Verse > Anthologies > William McCarty, ed. > The American National Song Book
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William McCarty, comp.  The American National Song Book.  1842.
 
Independence—an Ode—1816
By William Ray (1771–1827)
 
TWICE twenty years have roll’d away,
Since, on this memorable day,
  Was Independence born:
The child of Heaven—of Earth the joy,
Whom no base Herod could destroy,        5
  Though feeble and forlorn.
 
Its strength hath increased with its years, till, behold,
  A giant Colossus it stands;
A statue like those which were worshipp’d of old,
  When gods were the work of men’s hands:        10
A statue, though spirit and life it contains—
  Breathes, speaks in a language well known,
“From all other nations, to you it belongs
  To cherish my blessings—alone;
 
      “To you, Americans, I give        15
        Man’s equal rights to share;
      And be those rights, or die or live,
        Your ever-constant care.”
 
      Our heroes lamented
        Have purchased the prize,        20
      Their blood hath cemented,
      Their genius invented—
      With offerings sweet-scented,
        The fane where it lies.
 
      Lighted by a flame of glory        25
        Is the temple—on its walls
      Sculptured are those deeds in story,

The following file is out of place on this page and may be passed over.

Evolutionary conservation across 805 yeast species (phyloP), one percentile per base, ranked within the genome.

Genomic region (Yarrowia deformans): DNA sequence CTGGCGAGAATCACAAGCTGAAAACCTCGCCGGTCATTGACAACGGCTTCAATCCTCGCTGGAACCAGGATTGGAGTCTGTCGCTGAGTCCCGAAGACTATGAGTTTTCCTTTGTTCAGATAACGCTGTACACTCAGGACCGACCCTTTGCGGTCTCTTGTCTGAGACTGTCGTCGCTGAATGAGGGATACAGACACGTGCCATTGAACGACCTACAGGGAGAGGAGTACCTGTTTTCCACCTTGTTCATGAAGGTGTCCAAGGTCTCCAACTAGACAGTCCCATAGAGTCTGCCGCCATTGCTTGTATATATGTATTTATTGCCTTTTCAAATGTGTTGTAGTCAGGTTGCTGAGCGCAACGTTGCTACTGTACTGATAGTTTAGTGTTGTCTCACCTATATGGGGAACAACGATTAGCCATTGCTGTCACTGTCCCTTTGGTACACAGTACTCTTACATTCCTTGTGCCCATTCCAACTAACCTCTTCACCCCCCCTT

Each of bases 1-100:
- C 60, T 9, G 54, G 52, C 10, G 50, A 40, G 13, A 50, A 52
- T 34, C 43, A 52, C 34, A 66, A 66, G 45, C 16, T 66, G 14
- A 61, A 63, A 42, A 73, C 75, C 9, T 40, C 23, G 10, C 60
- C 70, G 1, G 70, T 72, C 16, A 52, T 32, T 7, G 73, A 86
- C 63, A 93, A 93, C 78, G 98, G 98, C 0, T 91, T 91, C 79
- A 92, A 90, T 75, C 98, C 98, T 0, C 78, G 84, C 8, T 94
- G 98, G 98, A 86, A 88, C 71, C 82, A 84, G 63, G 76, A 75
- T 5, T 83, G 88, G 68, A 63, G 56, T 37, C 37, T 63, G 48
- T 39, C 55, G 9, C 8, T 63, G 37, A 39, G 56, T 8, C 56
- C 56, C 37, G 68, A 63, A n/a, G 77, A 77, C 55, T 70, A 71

Which renown immortal calls.
 
And when Britannia lately sought again
To bind our nation, with a tenfold chain—        30
With all the powers of Europe on her side,
To her indebted, and with her allied,
While native savages—internal foes,
With Murder, Treason, and Rebellion rose—
Thy name, O, Independence! like a charm,        35
Call’d from black heavens the meteor of alarm,
Which shot like lightning through each dauntless soul?
And broke, like thunder, with tremendous roll!
The bolts of Vengeance on our foes were hurl’d,
And Peace and Independence bless’d the world!        40
 
      Such is the magic of thy name,
      And such the wonders of thy fame;
      Long may thy offspring calmly rest
      Securely on Columbia’s breast;
      That breast which glows with noble pride,        45
      To no legitimates allied,
      Save God and Nature—these it owns,
      Above all potentates and thrones;
      From these the people, every hour,
      Derive and exercise their power;        50
      To these amenable for all—
      Masters in whom they stand or fall.
      With such immortal powers allied,
      With God and Nature on our side,
      The glorious era let us hail,        55
      Which gave to man, so weak, so frail,
      A boon so precious from the sky,
      As Independence—Fourth July.
 
May all other nations, in time, too, rejoice,
To have, for their rulers, the men of their choice—        60
The King of all kings, but no other obey,
And bless’d Independence the universe sway.
 
 
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